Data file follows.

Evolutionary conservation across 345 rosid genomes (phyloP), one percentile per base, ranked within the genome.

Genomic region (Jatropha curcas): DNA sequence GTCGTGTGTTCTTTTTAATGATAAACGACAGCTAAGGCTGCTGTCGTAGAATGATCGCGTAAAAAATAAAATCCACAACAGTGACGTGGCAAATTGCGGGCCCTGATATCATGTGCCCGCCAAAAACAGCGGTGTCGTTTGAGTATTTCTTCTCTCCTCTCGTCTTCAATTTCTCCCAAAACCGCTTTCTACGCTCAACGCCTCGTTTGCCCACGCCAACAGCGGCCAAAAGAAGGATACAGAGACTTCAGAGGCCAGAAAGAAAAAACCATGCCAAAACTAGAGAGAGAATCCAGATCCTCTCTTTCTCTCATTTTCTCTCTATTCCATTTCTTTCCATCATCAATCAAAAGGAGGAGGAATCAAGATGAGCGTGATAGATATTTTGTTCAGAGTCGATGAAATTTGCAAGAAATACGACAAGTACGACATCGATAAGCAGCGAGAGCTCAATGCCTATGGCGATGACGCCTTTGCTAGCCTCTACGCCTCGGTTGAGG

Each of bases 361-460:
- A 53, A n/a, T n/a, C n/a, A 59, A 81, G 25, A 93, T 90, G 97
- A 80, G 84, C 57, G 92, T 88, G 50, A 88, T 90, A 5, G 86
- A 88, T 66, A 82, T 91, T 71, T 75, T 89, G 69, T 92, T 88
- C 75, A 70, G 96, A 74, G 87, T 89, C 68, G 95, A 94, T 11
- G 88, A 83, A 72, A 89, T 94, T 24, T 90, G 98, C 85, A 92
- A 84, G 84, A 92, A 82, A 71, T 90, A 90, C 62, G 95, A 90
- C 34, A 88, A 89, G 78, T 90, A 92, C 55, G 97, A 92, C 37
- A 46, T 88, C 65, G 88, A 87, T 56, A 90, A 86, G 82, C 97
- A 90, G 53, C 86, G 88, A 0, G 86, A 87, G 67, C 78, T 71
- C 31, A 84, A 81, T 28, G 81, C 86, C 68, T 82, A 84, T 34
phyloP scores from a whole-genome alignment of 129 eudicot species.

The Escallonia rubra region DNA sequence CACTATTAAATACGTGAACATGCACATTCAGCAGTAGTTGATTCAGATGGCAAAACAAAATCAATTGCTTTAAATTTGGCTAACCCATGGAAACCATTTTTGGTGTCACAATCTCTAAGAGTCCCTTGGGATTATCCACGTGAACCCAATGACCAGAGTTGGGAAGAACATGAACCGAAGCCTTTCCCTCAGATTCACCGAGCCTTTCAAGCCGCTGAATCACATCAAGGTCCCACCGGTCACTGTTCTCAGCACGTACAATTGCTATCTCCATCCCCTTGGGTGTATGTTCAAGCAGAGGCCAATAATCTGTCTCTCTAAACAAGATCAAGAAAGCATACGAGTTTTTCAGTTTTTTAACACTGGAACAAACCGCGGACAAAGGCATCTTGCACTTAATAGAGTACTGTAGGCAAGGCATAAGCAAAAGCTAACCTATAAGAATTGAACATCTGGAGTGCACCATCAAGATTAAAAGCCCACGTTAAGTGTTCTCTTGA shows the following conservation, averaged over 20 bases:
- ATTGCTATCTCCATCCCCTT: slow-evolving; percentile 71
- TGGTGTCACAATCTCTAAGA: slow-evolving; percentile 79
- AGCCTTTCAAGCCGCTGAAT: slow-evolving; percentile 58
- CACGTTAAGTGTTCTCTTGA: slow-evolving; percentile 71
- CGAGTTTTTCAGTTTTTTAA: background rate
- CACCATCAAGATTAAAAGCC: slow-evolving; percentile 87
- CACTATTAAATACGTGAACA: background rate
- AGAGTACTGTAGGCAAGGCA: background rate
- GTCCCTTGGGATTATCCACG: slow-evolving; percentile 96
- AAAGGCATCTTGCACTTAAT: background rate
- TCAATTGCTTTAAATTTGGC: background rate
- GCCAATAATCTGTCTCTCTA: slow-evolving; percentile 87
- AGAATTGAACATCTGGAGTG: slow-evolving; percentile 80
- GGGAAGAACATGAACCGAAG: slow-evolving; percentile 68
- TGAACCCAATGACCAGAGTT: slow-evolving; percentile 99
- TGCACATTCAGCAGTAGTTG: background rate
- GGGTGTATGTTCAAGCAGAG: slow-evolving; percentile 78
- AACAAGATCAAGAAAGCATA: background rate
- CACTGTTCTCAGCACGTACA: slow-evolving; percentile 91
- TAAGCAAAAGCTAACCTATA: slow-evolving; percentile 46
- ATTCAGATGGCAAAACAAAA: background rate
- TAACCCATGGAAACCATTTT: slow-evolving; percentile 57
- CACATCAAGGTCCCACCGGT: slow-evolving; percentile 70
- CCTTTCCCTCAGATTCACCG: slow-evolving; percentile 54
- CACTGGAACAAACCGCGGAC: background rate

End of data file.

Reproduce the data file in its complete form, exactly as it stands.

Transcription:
Evolutionary conservation across 345 rosid genomes (phyloP), one percentile per base, ranked within the genome.

Genomic region (Jatropha curcas): DNA sequence GTCGTGTGTTCTTTTTAATGATAAACGACAGCTAAGGCTGCTGTCGTAGAATGATCGCGTAAAAAATAAAATCCACAACAGTGACGTGGCAAATTGCGGGCCCTGATATCATGTGCCCGCCAAAAACAGCGGTGTCGTTTGAGTATTTCTTCTCTCCTCTCGTCTTCAATTTCTCCCAAAACCGCTTTCTACGCTCAACGCCTCGTTTGCCCACGCCAACAGCGGCCAAAAGAAGGATACAGAGACTTCAGAGGCCAGAAAGAAAAAACCATGCCAAAACTAGAGAGAGAATCCAGATCCTCTCTTTCTCTCATTTTCTCTCTATTCCATTTCTTTCCATCATCAATCAAAAGGAGGAGGAATCAAGATGAGCGTGATAGATATTTTGTTCAGAGTCGATGAAATTTGCAAGAAATACGACAAGTACGACATCGATAAGCAGCGAGAGCTCAATGCCTATGGCGATGACGCCTTTGCTAGCCTCTACGCCTCGGTTGAGG

Each of bases 361-460:
- A 53, A n/a, T n/a, C n/a, A 59, A 81, G 25, A 93, T 90, G 97
- A 80, G 84, C 57, G 92, T 88, G 50, A 88, T 90, A 5, G 86
- A 88, T 66, A 82, T 91, T 71, T 75, T 89, G 69, T 92, T 88
- C 75, A 70, G 96, A 74, G 87, T 89, C 68, G 95, A 94, T 11
- G 88, A 83, A 72, A 89, T 94, T 24, T 90, G 98, C 85, A 92
- A 84, G 84, A 92, A 82, A 71, T 90, A 90, C 62, G 95, A 90
- C 34, A 88, A 89, G 78, T 90, A 92, C 55, G 97, A 92, C 37
- A 46, T 88, C 65, G 88, A 87, T 56, A 90, A 86, G 82, C 97
- A 90, G 53, C 86, G 88, A 0, G 86, A 87, G 67, C 78, T 71
- C 31, A 84, A 81, T 28, G 81, C 86, C 68, T 82, A 84, T 34
phyloP scores from a whole-genome alignment of 129 eudicot species.

The Escallonia rubra region DNA sequence CACTATTAAATACGTGAACATGCACATTCAGCAGTAGTTGATTCAGATGGCAAAACAAAATCAATTGCTTTAAATTTGGCTAACCCATGGAAACCATTTTTGGTGTCACAATCTCTAAGAGTCCCTTGGGATTATCCACGTGAACCCAATGACCAGAGTTGGGAAGAACATGAACCGAAGCCTTTCCCTCAGATTCACCGAGCCTTTCAAGCCGCTGAATCACATCAAGGTCCCACCGGTCACTGTTCTCAGCACGTACAATTGCTATCTCCATCCCCTTGGGTGTATGTTCAAGCAGAGGCCAATAATCTGTCTCTCTAAACAAGATCAAGAAAGCATACGAGTTTTTCAGTTTTTTAACACTGGAACAAACCGCGGACAAAGGCATCTTGCACTTAATAGAGTACTGTAGGCAAGGCATAAGCAAAAGCTAACCTATAAGAATTGAACATCTGGAGTGCACCATCAAGATTAAAAGCCCACGTTAAGTGTTCTCTTGA shows the following conservation, averaged over 20 bases:
- ATTGCTATCTCCATCCCCTT: slow-evolving; percentile 71
- TGGTGTCACAATCTCTAAGA: slow-evolving; percentile 79
- AGCCTTTCAAGCCGCTGAAT: slow-evolving; percentile 58
- CACGTTAAGTGTTCTCTTGA: slow-evolving; percentile 71
- CGAGTTTTTCAGTTTTTTAA: background rate
- CACCATCAAGATTAAAAGCC: slow-evolving; percentile 87
- CACTATTAAATACGTGAACA: background rate
- AGAGTACTGTAGGCAAGGCA: background rate
- GTCCCTTGGGATTATCCACG: slow-evolving; percentile 96
- AAAGGCATCTTGCACTTAAT: background rate
- TCAATTGCTTTAAATTTGGC: background rate
- GCCAATAATCTGTCTCTCTA: slow-evolving; percentile 87
- AGAATTGAACATCTGGAGTG: slow-evolving; percentile 80
- GGGAAGAACATGAACCGAAG: slow-evolving; percentile 68
- TGAACCCAATGACCAGAGTT: slow-evolving; percentile 99
- TGCACATTCAGCAGTAGTTG: background rate
- GGGTGTATGTTCAAGCAGAG: slow-evolving; percentile 78
- AACAAGATCAAGAAAGCATA: background rate
- CACTGTTCTCAGCACGTACA: slow-evolving; percentile 91
- TAAGCAAAAGCTAACCTATA: slow-evolving; percentile 46
- ATTCAGATGGCAAAACAAAA: background rate
- TAACCCATGGAAACCATTTT: slow-evolving; percentile 57
- CACATCAAGGTCCCACCGGT: slow-evolving; percentile 70
- CCTTTCCCTCAGATTCACCG: slow-evolving; percentile 54
- CACTGGAACAAACCGCGGAC: background rate